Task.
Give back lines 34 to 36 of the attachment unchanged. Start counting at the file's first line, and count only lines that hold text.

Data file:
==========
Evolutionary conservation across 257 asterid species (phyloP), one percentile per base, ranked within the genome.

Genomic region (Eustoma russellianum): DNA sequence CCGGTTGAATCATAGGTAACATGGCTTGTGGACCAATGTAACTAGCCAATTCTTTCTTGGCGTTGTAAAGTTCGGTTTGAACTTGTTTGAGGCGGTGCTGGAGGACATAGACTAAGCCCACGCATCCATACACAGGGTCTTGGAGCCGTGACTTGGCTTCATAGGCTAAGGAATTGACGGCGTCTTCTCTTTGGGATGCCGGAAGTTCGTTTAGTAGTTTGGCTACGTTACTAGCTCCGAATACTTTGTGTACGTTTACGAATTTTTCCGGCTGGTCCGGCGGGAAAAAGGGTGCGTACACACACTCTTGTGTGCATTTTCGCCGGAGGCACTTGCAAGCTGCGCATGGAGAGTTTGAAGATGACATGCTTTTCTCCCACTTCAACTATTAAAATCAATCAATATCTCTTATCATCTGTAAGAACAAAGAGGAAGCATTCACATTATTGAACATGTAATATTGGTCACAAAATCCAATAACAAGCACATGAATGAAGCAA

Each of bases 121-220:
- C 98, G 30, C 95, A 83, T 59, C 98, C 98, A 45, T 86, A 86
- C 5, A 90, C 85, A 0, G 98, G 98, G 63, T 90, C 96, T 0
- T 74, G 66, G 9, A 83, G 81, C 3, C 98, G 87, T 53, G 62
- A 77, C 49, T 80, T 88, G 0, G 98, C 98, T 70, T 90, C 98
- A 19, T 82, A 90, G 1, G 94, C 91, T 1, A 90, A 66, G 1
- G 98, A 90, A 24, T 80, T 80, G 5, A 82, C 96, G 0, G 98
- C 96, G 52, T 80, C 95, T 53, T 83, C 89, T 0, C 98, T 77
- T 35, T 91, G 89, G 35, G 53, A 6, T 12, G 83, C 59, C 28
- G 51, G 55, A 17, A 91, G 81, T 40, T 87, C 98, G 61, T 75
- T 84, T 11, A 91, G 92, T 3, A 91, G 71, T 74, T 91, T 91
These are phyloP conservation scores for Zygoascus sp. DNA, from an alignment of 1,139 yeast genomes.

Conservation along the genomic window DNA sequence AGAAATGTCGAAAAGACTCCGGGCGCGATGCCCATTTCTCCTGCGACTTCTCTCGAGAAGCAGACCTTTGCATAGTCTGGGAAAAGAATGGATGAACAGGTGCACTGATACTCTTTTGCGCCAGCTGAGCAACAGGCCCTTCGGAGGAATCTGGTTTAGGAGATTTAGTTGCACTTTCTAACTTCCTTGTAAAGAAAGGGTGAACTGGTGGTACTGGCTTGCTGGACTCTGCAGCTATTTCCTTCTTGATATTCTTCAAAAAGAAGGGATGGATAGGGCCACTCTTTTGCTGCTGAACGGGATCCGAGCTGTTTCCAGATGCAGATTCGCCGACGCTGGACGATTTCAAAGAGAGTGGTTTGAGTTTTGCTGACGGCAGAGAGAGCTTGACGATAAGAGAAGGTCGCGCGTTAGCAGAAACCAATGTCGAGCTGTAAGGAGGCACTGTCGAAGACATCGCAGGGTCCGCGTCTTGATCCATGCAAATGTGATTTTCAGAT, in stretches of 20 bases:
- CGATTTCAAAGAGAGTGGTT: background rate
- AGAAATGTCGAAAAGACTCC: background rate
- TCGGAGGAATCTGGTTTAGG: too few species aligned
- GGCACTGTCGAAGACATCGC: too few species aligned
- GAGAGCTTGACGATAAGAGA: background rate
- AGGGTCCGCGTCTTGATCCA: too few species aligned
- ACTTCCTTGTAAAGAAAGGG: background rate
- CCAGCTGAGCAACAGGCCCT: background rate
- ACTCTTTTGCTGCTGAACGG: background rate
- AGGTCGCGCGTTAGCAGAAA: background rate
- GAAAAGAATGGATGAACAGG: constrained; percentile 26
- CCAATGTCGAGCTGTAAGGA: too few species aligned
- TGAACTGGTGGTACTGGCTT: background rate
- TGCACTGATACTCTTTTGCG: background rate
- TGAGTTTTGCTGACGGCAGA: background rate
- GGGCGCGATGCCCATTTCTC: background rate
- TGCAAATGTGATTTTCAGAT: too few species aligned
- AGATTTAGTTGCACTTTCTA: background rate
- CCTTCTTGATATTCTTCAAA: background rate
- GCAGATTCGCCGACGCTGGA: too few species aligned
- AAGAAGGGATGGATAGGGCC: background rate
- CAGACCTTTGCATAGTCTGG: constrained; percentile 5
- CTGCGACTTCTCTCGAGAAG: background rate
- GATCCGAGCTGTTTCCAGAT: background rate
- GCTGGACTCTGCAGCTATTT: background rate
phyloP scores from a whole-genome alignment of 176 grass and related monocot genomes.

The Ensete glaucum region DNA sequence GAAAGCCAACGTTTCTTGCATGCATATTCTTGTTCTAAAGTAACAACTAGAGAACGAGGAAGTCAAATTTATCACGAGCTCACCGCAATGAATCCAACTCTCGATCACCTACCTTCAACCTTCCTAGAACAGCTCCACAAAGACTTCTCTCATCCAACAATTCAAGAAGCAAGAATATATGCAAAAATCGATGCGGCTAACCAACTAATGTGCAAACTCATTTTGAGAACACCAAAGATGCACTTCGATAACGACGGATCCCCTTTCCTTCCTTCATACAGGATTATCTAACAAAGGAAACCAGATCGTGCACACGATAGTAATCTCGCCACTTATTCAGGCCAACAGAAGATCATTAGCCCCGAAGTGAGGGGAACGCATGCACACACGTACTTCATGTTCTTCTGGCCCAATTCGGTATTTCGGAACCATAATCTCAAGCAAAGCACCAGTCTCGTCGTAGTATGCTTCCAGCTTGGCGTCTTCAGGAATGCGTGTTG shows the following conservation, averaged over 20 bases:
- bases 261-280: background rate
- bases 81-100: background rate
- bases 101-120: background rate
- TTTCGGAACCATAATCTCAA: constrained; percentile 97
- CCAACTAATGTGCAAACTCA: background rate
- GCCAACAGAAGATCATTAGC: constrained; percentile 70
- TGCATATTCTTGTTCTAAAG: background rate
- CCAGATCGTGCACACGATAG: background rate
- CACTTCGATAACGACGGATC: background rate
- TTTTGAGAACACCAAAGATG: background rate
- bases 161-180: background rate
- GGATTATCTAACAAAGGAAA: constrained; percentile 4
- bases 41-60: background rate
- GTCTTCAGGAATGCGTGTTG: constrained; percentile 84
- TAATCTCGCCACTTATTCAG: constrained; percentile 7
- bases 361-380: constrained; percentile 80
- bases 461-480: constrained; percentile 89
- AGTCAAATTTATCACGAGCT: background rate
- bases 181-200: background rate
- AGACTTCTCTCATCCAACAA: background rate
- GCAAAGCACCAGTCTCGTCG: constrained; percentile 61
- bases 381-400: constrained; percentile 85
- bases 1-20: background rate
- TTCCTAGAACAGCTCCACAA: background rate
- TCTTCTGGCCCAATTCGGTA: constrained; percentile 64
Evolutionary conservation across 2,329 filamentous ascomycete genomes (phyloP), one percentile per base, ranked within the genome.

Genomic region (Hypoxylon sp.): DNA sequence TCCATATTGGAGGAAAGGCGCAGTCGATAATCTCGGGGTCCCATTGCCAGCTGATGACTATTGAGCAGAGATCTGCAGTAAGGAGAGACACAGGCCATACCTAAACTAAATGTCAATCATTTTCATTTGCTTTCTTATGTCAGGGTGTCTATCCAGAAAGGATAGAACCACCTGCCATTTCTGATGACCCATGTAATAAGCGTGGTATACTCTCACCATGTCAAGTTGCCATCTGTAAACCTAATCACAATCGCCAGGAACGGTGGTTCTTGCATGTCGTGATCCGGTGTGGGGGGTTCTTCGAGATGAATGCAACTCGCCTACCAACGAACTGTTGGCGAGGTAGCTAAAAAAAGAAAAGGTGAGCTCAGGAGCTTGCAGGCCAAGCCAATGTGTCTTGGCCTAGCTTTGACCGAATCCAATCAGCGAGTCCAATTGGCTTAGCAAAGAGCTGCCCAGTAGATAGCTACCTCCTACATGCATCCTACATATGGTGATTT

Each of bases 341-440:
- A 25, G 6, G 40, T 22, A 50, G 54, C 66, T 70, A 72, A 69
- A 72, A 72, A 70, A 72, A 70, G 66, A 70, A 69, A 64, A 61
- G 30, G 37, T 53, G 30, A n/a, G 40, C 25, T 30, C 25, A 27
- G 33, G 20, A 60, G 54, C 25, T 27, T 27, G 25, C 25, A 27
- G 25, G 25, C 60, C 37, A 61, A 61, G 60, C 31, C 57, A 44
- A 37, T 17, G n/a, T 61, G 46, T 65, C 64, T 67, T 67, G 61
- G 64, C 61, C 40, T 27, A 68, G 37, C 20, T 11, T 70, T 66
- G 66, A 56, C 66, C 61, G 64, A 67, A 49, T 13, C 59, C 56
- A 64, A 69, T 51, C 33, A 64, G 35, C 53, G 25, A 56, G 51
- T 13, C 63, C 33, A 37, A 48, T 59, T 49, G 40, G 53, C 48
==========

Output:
- CCTTCTTGATATTCTTCAAA: background rate
- GCAGATTCGCCGACGCTGGA: too few species aligned
- AAGAAGGGATGGATAGGGCC: background rate